Latin America Changes: Hunger Strikes in Bolivia, Summits in the Caribbean
After Bolivia beat the Argentine soccer team led by legendary Diego Maradona by 6 to 1, Maradona told reporters, "Every Bolivia goal was a stab in my heart." Bolivia was expected to lose the April 1 match as Argentina is ranked as the 6th best soccer team in the world, and Maradona enjoys godlike status among soccer fans. This story of David and Goliath in the Andes is just one of various events shaking up the hemisphere.
Bolivian President Evo Morales just completed a five day hunger strike to push through legislation that allows him to run again in general elections this December. And at this weekend's Summit of the Americas U.S. President Barack Obama will meet with Latin American presidents who may end up giving some economic advice to their troubled neighbor in the north.
Evo Morales on a Hunger Strike
When opposition party members in Bolivia left a Congress session on April 9, refusing to pass a bill that would allow for general elections in December of this year, Evo Morales began a hunger strike while thousands of government supporters rallied in the streets in support of the bill. Morales began the fast to pressure opponents into passing the legislation, which in addition to enabling elections, would give indigenous communities broader representation in parliament and give Bolivian citizens living abroad the right to vote in the December elections. The opposition blocked the bill in part because they said it would give Morales more power and did not significantly prevent the possibility of electoral fraud. On April 12, opposition members returned to Congress when Morales agreed to changes regarding a new voter registry.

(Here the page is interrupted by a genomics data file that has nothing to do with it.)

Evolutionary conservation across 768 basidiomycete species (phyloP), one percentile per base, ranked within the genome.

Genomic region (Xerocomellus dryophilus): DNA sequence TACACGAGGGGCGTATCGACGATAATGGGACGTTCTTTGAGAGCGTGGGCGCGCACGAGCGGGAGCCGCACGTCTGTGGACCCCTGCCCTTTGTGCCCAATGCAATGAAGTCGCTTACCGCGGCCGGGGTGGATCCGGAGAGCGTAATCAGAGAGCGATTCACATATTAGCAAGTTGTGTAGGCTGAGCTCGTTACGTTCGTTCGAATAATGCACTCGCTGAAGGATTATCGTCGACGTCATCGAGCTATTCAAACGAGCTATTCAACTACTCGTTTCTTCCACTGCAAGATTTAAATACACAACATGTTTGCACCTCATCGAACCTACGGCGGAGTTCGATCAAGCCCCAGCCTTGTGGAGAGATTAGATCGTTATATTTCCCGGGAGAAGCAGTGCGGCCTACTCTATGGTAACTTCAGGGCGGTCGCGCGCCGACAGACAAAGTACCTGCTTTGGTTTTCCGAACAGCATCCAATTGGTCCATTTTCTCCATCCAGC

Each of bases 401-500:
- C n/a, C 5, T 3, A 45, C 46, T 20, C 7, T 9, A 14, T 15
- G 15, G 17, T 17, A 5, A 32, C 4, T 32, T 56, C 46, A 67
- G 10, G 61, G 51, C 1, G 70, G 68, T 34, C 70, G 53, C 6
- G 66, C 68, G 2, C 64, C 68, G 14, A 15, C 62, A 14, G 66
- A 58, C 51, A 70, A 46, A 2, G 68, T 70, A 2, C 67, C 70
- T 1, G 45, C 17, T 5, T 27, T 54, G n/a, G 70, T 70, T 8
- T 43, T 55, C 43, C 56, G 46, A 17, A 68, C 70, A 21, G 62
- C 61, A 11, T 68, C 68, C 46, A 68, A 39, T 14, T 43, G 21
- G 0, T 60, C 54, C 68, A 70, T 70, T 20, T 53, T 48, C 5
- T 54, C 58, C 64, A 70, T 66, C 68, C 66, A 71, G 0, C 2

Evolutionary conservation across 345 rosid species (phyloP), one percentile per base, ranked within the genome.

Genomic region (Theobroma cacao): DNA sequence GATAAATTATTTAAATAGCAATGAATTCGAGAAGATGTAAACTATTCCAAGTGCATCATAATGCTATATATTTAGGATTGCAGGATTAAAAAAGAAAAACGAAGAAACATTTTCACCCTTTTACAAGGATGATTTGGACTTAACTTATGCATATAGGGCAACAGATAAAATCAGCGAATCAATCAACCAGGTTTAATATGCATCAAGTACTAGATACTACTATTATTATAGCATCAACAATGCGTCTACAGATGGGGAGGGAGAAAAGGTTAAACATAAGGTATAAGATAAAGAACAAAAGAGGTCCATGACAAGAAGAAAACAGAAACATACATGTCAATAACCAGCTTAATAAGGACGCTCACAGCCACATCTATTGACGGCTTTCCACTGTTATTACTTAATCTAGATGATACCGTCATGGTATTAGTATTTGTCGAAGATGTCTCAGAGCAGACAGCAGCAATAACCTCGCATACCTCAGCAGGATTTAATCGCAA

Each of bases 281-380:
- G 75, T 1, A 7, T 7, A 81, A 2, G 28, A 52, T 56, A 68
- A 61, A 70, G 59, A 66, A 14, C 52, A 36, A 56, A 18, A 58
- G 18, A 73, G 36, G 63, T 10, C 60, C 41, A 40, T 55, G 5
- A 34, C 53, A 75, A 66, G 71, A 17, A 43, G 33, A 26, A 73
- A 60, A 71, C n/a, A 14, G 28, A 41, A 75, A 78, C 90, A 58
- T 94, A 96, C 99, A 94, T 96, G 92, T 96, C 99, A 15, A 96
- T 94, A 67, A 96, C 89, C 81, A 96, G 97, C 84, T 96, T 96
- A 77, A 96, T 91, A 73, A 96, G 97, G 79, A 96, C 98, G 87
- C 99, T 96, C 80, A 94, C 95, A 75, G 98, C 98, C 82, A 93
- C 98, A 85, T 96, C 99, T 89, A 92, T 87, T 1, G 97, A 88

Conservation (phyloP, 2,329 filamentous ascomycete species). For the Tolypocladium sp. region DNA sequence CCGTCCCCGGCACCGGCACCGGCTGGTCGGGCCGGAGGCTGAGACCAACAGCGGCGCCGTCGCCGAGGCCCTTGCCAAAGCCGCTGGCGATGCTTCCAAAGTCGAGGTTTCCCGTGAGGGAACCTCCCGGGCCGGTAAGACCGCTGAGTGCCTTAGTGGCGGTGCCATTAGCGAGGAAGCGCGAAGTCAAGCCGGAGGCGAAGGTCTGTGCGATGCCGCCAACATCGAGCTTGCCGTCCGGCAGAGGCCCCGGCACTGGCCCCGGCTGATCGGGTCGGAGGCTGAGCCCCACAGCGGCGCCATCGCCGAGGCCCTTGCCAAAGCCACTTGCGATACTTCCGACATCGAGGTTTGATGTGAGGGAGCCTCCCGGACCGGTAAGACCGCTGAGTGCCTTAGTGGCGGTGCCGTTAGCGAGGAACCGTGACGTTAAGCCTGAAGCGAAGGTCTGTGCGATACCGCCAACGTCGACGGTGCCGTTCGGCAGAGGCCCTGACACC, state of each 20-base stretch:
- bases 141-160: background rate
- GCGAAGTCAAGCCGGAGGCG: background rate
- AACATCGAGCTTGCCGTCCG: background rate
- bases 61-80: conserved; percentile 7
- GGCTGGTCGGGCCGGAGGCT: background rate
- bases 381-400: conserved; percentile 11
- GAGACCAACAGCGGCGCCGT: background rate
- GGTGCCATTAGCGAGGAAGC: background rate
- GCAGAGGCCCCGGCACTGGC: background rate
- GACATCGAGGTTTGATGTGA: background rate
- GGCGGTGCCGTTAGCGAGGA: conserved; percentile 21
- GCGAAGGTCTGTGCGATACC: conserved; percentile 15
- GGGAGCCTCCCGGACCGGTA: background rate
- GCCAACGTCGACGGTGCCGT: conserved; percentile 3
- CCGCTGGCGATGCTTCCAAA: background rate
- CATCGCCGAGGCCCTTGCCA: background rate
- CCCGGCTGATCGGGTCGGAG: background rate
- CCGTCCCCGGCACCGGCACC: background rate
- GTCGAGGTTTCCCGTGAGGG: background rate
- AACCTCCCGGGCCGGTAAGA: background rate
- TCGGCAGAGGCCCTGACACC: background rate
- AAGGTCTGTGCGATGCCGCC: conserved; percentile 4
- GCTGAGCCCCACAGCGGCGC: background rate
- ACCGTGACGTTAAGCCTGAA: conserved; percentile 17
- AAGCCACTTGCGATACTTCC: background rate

During his hunger strike, Morales slept on a mattress on the floor in the presidential palace and chewed coca leaves to fight off hunger. Morales said that this was the 18th hunger strike he participated in; before becoming president, Morales was a long-time coca farmer, union organizer and congressman. He said the longest hunger strike he had been on lasted 18 days while he was in jail, according to Bloomberg. But Morales wasn't alone: 3,000 other MAS supporters, activists, workers and union members also participated in the hunger strike, including Bolivians in Spain and Argentina.
Early in the morning on April 14, once it was official that the Senate passed the bill, Morales ended his strike. "Happily, we have accomplished something important," he told reporters. "The people should not forget that you need to fight for change. We alone can't guarantee this revolutionary process, but with people power it's possible."
This controversy erupted just weeks after Bolivia's new constitution was approved in a January 25 national referendum. Among other significant changes, the constitution grants unprecedented rights to the country's indigenous majority and establishes a broader role for the state in the management of the economy and natural resources.
Summit of the Americas: Cuba, Obama and Chavez
On April 17-19 the Summit of the Americas will take place in Trinidad and Tobago. Most of the hemisphere's presidents will be in attendance. It will also mark the first meeting between Presidents Barack Obama and Hugo Chavez.